Smart campus technology has long been a focus of ASU innovation. Key to advancing this work are strategic partnerships like those with the Cox Connected Environments Collaboratory and the Smart City Cloud Innovation Center Powered by AWS, known around campus as the CIC.
Housed at ASU’s Skysong campus in Scottsdale, these two partnerships are known by ASU faculty and researchers, as well as local industry and government leaders, as spaces for collaborating on smart solutions to better navigate the digital transformation — from the campus to the community.
Last month, students from The Design School in the Herberger Institute for Design and the Arts toured both the Cox Collaboratory and the CIC, where they brought a new type of collaboration around their artwork and designs into these two spaces, as well as learned more about how ASU is fueling innovation for smart solutions.
Students bring a new type of collaboration into the space
In early February 2022, Dosun Shin, ASU professor and head of industrial design faculty, invited his design class to the ASU Skysong campus to tour and engage in these two new spaces.
Students gathered at the Cox Collaboratory, where growth manager Angela SauriniAngela Saurini is now the Portfolio Owner of Trust Technologies at UTO. gave a presentation about the collaboratory’s mission to accelerate new ideas that deliver on the promise of human-centered smart solutions for communities. Saurini also educated the students about the infrastructure and amenities of the laboratory and collaborative space, and welcomed the students to return to the collaboratory often, as a place to collaborate and work on future projects.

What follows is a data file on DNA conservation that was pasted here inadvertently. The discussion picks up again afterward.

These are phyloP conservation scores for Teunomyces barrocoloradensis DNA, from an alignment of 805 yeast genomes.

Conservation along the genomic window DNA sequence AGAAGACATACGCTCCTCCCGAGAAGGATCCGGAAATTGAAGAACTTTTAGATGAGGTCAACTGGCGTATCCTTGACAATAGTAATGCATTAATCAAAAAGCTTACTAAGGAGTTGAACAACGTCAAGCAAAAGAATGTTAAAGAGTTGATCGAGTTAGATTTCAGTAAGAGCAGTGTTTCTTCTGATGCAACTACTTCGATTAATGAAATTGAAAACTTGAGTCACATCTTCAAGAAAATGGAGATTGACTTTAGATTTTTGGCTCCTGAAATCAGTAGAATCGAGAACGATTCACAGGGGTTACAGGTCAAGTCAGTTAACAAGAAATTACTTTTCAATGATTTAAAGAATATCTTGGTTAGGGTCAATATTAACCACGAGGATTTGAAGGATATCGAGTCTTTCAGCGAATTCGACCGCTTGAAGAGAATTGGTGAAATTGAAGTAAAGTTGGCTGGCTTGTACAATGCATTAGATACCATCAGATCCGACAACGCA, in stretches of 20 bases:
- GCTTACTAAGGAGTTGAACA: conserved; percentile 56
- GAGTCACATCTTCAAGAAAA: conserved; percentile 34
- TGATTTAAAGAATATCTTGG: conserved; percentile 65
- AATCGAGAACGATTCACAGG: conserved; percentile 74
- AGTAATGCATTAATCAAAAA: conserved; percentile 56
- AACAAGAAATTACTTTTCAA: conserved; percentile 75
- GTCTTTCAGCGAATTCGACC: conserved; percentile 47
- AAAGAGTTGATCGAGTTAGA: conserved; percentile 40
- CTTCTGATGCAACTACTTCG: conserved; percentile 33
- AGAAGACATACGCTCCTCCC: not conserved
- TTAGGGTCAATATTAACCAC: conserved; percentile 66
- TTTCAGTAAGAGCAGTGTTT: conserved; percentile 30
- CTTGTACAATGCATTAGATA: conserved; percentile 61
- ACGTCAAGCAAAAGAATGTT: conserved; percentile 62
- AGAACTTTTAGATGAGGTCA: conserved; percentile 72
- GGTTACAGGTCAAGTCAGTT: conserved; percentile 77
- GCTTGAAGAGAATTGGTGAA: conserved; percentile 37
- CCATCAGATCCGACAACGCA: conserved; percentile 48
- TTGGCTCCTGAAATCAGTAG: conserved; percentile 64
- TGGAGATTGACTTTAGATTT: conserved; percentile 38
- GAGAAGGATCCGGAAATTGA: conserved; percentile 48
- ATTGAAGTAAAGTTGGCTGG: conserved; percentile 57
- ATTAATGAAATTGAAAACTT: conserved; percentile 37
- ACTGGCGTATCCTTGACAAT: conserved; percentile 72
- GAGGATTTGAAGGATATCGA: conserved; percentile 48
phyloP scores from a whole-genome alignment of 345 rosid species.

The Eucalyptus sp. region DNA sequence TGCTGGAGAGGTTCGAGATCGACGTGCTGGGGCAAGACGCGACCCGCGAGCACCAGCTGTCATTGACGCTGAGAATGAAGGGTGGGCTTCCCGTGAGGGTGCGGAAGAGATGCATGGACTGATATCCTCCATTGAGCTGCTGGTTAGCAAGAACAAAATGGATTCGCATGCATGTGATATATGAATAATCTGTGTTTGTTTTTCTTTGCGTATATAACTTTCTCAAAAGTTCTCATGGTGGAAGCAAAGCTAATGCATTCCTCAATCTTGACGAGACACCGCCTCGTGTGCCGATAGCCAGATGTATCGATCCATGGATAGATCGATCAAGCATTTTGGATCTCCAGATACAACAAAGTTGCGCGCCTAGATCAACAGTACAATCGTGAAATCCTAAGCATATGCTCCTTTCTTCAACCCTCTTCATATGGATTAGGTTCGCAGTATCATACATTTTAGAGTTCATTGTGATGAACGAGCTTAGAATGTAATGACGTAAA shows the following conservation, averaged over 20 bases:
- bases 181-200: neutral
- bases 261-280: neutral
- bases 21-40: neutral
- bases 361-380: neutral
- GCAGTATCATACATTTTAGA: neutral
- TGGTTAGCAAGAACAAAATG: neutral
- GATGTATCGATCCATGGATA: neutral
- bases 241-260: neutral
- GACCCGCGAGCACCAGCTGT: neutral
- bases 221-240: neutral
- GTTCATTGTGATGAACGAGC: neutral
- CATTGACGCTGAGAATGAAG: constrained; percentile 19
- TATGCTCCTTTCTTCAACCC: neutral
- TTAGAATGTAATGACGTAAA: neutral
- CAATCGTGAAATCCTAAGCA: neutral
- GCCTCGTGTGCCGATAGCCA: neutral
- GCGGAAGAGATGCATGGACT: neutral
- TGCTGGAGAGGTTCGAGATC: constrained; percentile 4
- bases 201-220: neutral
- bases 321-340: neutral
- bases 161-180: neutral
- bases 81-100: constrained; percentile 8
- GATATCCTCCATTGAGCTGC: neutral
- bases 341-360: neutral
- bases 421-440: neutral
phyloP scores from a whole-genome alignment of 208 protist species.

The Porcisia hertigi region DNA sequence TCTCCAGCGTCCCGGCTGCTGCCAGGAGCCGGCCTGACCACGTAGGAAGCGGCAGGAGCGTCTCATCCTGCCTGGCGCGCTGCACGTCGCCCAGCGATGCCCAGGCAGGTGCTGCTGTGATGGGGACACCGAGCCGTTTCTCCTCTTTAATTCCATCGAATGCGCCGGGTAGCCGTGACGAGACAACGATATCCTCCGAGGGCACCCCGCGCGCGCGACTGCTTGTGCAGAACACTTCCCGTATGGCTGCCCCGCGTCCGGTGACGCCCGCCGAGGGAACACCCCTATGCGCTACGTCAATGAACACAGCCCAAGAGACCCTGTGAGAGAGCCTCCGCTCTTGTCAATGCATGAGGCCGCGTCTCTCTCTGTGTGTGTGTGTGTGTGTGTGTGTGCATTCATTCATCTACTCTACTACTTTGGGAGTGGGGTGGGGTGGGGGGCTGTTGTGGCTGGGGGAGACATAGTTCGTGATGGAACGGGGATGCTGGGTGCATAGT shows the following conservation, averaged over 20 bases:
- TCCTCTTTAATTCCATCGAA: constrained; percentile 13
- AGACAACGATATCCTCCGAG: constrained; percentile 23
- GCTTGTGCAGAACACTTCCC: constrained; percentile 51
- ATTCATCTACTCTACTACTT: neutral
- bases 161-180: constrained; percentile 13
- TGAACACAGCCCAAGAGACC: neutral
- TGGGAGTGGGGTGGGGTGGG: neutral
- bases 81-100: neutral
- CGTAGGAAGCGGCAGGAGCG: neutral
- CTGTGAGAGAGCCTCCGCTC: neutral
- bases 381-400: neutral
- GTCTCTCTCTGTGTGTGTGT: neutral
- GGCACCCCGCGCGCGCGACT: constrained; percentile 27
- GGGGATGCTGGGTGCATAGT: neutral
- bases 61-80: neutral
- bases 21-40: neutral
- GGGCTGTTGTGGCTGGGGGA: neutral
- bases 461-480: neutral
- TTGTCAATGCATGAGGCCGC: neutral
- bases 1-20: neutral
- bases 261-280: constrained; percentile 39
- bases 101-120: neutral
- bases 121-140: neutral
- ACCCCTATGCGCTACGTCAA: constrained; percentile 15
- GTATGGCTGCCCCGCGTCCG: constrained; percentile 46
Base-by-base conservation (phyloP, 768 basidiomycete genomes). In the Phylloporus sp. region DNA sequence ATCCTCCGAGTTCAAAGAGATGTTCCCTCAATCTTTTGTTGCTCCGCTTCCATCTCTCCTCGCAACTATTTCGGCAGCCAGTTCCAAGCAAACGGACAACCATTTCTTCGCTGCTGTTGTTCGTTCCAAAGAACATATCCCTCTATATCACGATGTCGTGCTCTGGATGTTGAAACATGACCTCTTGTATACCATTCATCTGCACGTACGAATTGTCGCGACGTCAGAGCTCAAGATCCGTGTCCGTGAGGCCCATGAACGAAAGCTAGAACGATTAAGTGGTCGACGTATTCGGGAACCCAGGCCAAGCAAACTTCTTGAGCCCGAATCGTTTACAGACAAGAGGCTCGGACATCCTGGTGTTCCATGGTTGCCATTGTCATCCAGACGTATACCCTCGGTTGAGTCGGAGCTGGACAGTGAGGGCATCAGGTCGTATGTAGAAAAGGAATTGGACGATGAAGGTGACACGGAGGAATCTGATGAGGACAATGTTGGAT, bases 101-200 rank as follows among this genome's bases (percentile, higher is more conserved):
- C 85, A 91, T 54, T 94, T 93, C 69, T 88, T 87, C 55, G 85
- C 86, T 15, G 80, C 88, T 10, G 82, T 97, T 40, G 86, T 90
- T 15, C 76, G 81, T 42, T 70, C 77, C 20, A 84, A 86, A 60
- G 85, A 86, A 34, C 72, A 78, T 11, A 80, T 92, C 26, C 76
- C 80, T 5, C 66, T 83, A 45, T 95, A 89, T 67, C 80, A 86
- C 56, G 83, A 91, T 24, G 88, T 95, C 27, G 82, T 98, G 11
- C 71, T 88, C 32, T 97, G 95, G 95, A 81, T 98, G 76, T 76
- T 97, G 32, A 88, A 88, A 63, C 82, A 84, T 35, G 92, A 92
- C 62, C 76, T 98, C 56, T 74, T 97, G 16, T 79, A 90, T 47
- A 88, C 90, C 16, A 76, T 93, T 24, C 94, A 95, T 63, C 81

The students then headed across the street to the Smart City Cloud Innovation Center, a space designed as part of a long-term collaboration between ASU and Amazon Web Service (AWS). The partnership works to improve digital experiences for smart city designers, expand technology alternatives, spur economic and workforce development, and facilitate sharing public sector solutions within the region. Ryan Hendrix, the general manager of the CIC, showed students around the building
After the tour, class was back in session. Shin took over one of the collaborative workspaces in the CIC, where students presented design sketches they had been working on since the start of the semester.
“The quiet room lit up with a palpable creative energy as the students broke off into groups to share their designs for peer review,” Hendrix said. Shin walked around the tables offering his feedback and critiques to each of the student’s designs. Students also offered peer-to-peer feedback on one of their first class projects of the spring semester.
The class plans to reserve space at the CIC on a weekly basis for future projects.
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